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How To Raise A Disabled Pet

I have raised a disabled cat. When he was a five week (ish) old kitten, he came home with me from the vets I used to work at and we brought him up. Cooper was completely blind and brain damaged when we took him home, from a brain trauma before we met him. He’s a very lucky boy to still be alive and I’m so blessed to have him in my home with me every day.

Recently, I was put in touch with a girl and a kitten, who had suffered a brain trauma too. The vet asked if I could give her some advice on moving forward with a blind pet, specifically one who had suffered a similar head injury. I realise this a very specific type of disabled pet, but there aren’t many places on the internet to get advice about raising a blind or disabled kitten. When we brought Cooper home, we didn’t know anything about raising a kitten, nevermind one that was too young to be away from his mum and suffering from a serious injury on top of that!

If you have stumbled across this blog post because you are caring for a disabled or blind (or both!) pet, please drop me a comment below and let me know, because I’d love to hear your story and your advice too.

Here are my little words of wisdom and practical advice for raising a disabled (and specifically blind) pet..

Don’t pick him up. This is unbelievably difficult. Little kittens are really cute and the sofa looks awfully high when you can see a blind cat teetering on the edge, trying to get down. Resisting picking Cooper up was the most difficult thing in the world! I just wanted to help him get up onto the sofa and carry him to his food bowl and bed, but it was most important to teach him to be independent. We used to let him find his way around the one (large) room we’d contained him to in the flat and, when he got “lost” – about a foot away from his litter tray – we’d lie on the floor with him and tap against the laminate to lead him back to where he wanted to be.

Understand that not picking your pet up means that he won’t be as easy to handle later in life. Because we didn’t pick him up a lot as a baby, he isn’t used to being picked up now, so he’ll struggle and claw out trying to get down. When I’m cleaning the bloody claw marks on my arms after bathtime, I’m just reminding myself how lucky I am to have such an independent little boy..

Forget everything they tell you about room layout. The food and water bowl shouldn’t be next to each other? Food should be in a different room to the litter tray? Well, we made it work with everything being in the same half of the room, not as spaced out as it should have been, because we didn’t want Cooper getting lost around the living room trying to find his way from tray to food to bed.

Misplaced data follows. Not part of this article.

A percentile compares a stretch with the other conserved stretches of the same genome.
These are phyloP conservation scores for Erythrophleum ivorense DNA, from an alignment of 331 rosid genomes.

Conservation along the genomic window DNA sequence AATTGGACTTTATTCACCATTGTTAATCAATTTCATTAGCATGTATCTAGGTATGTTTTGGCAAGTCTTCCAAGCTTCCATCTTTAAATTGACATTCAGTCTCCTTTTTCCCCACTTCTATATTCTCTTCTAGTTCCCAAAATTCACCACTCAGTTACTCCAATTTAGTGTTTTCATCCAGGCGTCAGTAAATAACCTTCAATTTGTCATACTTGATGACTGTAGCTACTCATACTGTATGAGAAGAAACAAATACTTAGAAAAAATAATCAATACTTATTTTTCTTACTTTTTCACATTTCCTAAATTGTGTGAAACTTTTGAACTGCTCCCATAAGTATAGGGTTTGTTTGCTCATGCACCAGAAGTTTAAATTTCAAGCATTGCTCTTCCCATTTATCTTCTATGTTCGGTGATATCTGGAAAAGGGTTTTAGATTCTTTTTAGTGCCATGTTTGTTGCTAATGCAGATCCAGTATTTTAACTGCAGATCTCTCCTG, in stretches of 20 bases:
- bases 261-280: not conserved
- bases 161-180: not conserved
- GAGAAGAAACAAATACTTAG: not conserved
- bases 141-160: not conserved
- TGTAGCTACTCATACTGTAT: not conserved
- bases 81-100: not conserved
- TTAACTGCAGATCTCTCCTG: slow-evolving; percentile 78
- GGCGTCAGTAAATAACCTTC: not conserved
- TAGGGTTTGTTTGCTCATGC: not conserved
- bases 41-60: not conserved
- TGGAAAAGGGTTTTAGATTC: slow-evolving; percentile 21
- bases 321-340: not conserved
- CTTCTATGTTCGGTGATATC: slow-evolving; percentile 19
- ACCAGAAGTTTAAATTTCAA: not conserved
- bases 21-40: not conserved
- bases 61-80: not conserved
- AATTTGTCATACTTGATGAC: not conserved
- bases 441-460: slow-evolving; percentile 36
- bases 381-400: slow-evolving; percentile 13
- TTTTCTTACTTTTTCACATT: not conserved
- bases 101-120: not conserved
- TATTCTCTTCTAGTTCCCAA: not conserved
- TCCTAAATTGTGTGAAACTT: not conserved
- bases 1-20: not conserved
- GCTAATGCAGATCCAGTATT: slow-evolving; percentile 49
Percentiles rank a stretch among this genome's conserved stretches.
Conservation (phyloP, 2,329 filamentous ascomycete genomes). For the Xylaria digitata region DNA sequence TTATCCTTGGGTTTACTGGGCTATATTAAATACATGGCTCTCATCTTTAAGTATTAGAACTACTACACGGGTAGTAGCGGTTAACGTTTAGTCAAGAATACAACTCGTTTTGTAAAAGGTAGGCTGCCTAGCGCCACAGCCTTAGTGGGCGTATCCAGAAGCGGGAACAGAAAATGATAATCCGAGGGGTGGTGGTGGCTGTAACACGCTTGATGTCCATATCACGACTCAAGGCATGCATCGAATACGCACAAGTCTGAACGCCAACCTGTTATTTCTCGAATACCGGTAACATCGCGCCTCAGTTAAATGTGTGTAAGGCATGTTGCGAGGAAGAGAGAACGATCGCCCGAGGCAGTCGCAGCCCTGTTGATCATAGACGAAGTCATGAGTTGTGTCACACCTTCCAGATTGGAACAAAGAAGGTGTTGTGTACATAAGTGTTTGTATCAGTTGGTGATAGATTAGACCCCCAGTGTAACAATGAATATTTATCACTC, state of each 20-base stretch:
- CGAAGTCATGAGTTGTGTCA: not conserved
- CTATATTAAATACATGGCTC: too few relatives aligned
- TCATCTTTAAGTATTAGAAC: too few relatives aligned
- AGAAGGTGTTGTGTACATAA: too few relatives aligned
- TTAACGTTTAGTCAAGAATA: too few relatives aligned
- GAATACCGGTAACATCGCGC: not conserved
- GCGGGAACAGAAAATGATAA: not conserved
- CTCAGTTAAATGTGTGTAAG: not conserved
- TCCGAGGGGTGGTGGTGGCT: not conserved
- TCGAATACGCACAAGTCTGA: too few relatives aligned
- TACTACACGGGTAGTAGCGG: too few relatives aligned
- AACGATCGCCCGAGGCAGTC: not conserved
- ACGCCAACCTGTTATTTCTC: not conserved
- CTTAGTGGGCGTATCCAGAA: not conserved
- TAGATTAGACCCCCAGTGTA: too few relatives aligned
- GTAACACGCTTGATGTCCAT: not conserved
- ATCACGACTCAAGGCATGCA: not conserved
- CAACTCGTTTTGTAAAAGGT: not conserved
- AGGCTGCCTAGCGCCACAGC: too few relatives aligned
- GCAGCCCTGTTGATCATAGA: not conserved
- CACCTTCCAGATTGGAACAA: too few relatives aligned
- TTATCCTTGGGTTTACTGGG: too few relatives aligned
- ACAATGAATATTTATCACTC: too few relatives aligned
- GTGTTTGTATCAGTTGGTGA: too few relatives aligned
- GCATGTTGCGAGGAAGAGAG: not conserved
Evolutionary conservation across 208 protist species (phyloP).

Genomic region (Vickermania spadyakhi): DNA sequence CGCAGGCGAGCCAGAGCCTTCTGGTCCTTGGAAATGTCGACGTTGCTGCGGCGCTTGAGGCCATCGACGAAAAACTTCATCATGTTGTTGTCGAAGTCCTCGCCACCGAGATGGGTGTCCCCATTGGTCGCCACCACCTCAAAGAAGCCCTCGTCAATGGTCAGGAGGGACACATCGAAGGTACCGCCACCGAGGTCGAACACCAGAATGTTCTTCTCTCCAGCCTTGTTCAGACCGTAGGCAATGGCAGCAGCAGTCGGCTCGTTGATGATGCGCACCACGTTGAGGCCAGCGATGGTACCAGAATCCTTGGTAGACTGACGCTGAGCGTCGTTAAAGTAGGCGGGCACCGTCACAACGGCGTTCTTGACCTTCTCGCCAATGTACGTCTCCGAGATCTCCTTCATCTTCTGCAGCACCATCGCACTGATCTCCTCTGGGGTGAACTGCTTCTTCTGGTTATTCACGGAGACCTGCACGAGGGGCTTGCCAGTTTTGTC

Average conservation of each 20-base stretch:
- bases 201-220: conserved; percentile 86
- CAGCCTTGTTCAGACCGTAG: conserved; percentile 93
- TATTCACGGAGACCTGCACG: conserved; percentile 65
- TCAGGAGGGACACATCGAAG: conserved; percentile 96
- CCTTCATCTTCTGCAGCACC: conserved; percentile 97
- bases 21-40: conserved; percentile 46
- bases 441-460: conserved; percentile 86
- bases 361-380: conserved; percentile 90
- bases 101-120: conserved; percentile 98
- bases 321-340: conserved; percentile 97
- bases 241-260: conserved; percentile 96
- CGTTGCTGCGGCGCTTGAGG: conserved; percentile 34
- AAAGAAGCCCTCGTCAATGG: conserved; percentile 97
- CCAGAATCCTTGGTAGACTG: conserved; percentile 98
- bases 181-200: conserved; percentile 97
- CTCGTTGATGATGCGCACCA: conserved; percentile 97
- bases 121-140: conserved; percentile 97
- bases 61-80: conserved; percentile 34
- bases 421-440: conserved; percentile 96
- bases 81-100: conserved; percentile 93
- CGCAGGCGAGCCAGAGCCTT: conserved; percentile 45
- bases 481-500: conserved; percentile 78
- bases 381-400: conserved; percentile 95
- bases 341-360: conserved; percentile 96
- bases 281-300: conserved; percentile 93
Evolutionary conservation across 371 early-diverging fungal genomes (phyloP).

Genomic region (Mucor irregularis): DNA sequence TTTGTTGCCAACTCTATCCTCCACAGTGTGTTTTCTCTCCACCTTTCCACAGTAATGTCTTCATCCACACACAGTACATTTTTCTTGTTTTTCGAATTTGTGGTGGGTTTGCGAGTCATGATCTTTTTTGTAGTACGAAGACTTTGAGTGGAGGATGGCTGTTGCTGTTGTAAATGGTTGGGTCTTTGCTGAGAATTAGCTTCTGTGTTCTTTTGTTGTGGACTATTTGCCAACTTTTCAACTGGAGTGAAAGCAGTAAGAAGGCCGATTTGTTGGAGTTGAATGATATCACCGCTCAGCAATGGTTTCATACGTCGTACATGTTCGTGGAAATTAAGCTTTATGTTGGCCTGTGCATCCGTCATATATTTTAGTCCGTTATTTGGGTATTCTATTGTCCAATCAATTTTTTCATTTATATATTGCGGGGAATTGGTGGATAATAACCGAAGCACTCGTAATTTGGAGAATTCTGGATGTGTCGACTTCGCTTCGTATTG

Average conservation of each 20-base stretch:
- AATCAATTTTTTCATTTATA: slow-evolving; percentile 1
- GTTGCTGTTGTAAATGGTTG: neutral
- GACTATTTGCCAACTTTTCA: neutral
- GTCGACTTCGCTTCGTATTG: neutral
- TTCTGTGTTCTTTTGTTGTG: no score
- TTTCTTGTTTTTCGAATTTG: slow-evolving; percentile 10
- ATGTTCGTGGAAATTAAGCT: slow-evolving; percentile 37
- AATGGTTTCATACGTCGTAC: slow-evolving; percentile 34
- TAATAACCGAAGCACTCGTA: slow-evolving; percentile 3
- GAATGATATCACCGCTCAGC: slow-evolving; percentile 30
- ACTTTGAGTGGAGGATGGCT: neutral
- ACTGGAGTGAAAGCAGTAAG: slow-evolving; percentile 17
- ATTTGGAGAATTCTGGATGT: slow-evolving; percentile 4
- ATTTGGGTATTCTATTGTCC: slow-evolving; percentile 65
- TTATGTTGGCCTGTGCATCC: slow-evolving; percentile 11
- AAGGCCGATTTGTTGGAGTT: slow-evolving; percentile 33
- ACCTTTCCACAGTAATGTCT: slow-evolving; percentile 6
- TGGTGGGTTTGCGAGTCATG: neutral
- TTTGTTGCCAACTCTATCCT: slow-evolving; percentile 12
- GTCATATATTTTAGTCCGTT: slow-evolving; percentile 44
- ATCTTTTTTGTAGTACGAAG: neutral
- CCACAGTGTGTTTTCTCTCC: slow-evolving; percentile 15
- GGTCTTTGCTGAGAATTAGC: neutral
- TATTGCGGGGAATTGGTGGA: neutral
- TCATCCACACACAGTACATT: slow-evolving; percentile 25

Don’t rearrange your furniture. We’re so very fortunate that Cooper has got a small amount of his sight back, so he can adapt to some changes now. We were even able to move house and change the room layout with minimal disturbance to his routine. However, when he was completely blind, we didn’t move a piece of furniture and left nothing unnecessary on the floor, so he couldn’t hurt himself. Blind animals adapt really well to their surroundings and can learn the layout of their house very well, so don’t move anything and let them explore room by room.

It’s okay to grieve. This is something I really, really struggled with at the start. I was so upset that Cooper had been injured as a baby, that anyone could allow harm to come to an animal or could cause hurt to another living being. I used to hold him and just cry. I needed to get that out of my system and, although I’m still sad for him, we have an amazing life together and I’ve managed to put those feelings behind me.

Accept him for exactly how he is. The day we took Cooper home, he was a bit floppy and just lay in my arms for hours at a time not moving. He could potter around the room a very tiny bit and do a little wee on the floor (whilst sitting down completely instead of squatting, so he needed a fair few baths!) and I was prepared for him to be like that forever. A month later, he jumped into a cardboard box that his fully able sister was playing in and sat in it for a while – I was so happy that he was “playing” and ran to grab my partner to watch! It turns out, all he did was a tiny wee in the box, because he must have thought it was like a litter tray. A few weeks after that, he batted a ball, completely on his own, and we were more than over the moon. I remember saying to my mum, “if that’s the only play he ever does, that’s amazing!!” I accept him for how he is, how he has been and how he will be.

Celebrate the little milestones. As Cooper has luckily made amazing process, we have celebrated every little thing he’s done. We’ve been ecstatic the first time he managed to climb onto the windowsill. We cried the first time he managed to jump up for a toy (about an inch off the ground)! We celebrated when we could see a bird through the window, even if it was only for a second and he was left looking the wrong way when it moved! Everything is a blessing with him and we’ve definitely learned to appreciate everything he manages to do.

Finally, accept the things he can’t do. Cooper can’t jump on the banister like his sister. He can’t jump on the upstairs landing windowsill. He can’t play with some of the toys his sister can. He can’t always see out of the window when we’re walking up the path, waving that we’re home from work. He can’t catch a treat if you throw it for him, you have to place it in his mouth. It’s okay to not be able to do everything that others can.

Do you have any tips for raising a disabled pet?♡

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